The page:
By DAAN HEERMA VAN VOSS I was 25 when I lost my memory. It happened on Jan. 16, 2012. I woke up, not knowing where I was. I was lying in bed, sure, but whose bed was it? There was no one in the room, no sound that I recognized: I was alone with my body. Of course, my relationship to my body was radically different than before. My body parts seemed to belong to someone else or, rather, to something else. The vague sense of identity that I possessed was confined to the knowledge of my name, but even that felt arbitrary — a collection of random letters, crumbling. No words can accurately describe the feeling of losing your memory, your life. Sammy Harkham Underlying the loss of facts is a deeper problem: the loss of logic and causality. A person can function, ask questions, only when he recognizes a fundamental link between circumstances and time, past and present. The links between something happening to you, leading you to do or say something, which leads to someone else responding. No act is without an act leading up to it, no word is without a word that came before. Without the sense of causality provided by memory, there is chaos. When I woke up, I had no grip on logic, and logic none on me. It was a profound not-knowing, and it was terrifying. I started hyperventilating. What struck me has a name: Transient Global Amnesia. T.G.A., as it’s referred to, is a neurological disorder. The name sounds definitive, but in fact, it’s just a fancy way of saying: We don’t know the cause, we know only what the symptoms are. Its most defining symptom is a near total disruption of short-term memory. In many cases, there is a temporary loss of long-term memory as well. But there is a bright side. T.G.A. lasts for approximately two to 20 hours, so it’s a one-day thing. At the time, though, I didn’t know this. Two names popped into my mind: Daniel and Sophie. I didn’t know where the names came from, or to whom they belonged. I stumbled across the room, opened a door, and discovered that I was alone in the apartment. (It was, in fact, my apartment.) I found an iPhone and, quite magically, I thought, knew how to work it. As it turns out, there was nothing magical about this: A characteristic of T.G.A. is that those afflicted with it can perform familiar tasks, even ones as difficult as driving a car. (But I wouldn’t recommend that.) Occurrence of T.G.A. is rare, with at most 10 cases per 100,000 people. It is most likely to happen when you’re between 40 and 80; the average age of a T.G.A. patient is 62 years old. But I have always been in the fast lane. © 2014 The New York Times Company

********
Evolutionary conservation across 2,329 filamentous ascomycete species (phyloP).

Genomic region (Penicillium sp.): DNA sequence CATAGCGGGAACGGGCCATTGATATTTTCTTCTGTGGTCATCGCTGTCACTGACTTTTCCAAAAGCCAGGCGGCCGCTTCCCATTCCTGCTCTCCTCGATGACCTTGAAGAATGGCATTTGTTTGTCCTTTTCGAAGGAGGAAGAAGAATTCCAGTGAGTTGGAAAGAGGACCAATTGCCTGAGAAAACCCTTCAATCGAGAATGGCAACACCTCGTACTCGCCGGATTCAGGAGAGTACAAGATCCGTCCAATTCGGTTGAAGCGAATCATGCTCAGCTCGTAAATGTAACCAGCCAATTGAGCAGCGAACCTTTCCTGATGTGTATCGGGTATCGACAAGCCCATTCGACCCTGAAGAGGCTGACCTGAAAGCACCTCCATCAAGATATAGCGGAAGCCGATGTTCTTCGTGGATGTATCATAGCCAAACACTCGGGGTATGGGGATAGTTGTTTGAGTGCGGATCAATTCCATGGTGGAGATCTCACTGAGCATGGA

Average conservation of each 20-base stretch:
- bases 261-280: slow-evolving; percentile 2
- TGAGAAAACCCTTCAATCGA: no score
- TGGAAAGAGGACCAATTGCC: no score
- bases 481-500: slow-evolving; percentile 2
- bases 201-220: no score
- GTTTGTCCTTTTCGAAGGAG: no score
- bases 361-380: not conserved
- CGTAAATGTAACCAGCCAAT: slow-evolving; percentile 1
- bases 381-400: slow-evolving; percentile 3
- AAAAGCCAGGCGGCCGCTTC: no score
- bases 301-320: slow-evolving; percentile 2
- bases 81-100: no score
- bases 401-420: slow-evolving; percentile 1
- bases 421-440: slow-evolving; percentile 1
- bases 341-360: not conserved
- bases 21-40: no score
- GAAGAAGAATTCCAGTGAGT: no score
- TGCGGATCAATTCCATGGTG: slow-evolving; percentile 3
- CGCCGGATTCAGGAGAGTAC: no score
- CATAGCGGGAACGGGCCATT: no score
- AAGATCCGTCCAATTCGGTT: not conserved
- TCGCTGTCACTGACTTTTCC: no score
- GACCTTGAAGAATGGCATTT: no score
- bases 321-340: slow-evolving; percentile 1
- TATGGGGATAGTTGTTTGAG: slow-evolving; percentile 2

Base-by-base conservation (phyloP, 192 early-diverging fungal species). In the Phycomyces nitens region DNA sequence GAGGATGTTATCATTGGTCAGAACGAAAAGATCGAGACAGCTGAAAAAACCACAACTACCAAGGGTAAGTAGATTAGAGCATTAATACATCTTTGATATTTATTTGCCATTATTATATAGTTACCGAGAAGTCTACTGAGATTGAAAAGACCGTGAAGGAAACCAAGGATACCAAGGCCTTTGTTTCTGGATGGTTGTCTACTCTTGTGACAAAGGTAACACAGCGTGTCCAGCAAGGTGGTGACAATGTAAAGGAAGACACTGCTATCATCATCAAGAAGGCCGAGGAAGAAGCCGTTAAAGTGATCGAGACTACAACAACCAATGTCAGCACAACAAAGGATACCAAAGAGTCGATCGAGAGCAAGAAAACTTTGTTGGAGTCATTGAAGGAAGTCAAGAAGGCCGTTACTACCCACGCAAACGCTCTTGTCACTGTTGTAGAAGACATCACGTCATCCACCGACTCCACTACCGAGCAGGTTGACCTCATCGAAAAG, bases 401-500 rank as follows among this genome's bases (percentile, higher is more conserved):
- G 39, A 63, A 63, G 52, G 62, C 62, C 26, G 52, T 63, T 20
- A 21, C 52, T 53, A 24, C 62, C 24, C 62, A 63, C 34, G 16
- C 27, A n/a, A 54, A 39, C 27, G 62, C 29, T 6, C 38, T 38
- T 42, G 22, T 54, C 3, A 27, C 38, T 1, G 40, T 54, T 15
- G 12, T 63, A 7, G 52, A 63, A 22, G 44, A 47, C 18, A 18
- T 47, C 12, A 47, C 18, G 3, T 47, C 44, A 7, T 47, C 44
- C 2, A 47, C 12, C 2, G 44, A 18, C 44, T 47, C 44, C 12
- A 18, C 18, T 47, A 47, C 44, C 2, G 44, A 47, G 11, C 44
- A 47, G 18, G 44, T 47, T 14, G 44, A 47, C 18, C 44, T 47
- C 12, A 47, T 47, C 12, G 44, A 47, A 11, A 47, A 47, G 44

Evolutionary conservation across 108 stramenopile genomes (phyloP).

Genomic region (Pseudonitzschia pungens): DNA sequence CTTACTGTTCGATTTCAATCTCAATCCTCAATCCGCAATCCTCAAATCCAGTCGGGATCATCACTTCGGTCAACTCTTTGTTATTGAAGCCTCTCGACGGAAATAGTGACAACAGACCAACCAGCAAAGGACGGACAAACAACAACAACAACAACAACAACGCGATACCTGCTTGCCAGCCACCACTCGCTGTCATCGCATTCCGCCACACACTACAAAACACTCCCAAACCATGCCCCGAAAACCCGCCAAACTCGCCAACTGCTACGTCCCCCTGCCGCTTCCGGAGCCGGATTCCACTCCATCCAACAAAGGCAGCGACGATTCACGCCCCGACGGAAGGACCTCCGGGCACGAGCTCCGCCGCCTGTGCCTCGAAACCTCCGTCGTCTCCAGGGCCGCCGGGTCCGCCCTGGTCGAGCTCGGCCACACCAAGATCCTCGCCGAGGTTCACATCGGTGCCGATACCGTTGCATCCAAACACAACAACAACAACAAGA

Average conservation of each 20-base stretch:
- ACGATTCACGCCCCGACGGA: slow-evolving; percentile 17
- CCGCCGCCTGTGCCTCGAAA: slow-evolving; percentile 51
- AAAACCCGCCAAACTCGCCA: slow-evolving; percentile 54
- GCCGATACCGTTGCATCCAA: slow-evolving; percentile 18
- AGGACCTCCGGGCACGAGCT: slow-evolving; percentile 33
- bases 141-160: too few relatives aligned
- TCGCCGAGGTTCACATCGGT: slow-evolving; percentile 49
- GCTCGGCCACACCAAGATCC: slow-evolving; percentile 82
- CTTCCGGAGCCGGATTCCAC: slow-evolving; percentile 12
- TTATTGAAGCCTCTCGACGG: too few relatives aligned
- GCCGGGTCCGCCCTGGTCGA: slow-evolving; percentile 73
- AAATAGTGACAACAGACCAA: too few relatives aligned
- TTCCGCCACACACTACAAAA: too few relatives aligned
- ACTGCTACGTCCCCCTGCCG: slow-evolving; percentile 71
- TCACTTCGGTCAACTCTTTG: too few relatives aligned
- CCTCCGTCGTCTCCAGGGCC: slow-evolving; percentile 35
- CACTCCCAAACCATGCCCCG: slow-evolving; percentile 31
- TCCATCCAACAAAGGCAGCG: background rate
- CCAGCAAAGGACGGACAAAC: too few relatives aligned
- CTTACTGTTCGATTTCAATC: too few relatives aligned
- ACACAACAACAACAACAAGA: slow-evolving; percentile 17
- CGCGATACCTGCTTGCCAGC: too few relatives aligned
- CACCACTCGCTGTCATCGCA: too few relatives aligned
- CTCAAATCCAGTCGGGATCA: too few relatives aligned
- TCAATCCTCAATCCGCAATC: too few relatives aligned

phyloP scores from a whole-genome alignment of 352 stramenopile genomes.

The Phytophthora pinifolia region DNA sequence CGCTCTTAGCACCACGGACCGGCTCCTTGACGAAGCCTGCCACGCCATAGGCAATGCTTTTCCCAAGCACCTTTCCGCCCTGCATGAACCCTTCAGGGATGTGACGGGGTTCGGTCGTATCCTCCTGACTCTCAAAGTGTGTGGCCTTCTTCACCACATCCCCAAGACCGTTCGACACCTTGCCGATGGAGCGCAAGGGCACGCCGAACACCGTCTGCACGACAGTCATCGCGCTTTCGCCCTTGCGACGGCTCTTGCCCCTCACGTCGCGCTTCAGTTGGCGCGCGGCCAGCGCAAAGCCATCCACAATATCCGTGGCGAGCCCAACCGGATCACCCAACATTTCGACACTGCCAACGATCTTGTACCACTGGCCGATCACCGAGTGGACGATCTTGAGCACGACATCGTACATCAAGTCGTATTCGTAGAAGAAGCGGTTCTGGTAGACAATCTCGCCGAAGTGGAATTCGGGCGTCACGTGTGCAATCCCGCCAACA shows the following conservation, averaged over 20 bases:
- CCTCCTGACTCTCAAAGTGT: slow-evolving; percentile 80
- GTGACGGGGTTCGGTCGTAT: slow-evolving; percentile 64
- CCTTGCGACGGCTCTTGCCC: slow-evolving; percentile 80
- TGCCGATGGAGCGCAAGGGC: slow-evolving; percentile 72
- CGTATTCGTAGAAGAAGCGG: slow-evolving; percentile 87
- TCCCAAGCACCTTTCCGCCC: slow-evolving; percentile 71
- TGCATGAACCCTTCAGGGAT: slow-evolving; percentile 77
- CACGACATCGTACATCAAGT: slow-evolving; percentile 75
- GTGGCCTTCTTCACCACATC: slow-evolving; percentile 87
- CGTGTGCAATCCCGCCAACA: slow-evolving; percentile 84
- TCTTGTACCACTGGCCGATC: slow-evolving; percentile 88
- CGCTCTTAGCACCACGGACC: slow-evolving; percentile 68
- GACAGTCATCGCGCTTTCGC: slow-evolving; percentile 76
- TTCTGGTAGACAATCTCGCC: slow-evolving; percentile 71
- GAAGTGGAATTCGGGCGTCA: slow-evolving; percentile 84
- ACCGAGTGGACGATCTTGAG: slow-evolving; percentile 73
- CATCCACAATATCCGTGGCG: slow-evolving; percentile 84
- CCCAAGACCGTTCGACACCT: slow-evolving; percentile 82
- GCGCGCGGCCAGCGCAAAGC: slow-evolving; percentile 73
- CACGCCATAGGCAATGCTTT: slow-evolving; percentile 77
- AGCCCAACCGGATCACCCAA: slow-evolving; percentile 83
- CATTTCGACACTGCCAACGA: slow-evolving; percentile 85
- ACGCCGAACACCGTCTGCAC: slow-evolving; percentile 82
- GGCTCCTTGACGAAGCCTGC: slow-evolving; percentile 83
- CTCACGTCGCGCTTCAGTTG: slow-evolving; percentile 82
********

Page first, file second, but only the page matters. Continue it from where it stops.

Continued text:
Keyword: Learning & Memory
Link ID: 19681 - Posted: 06.02.2014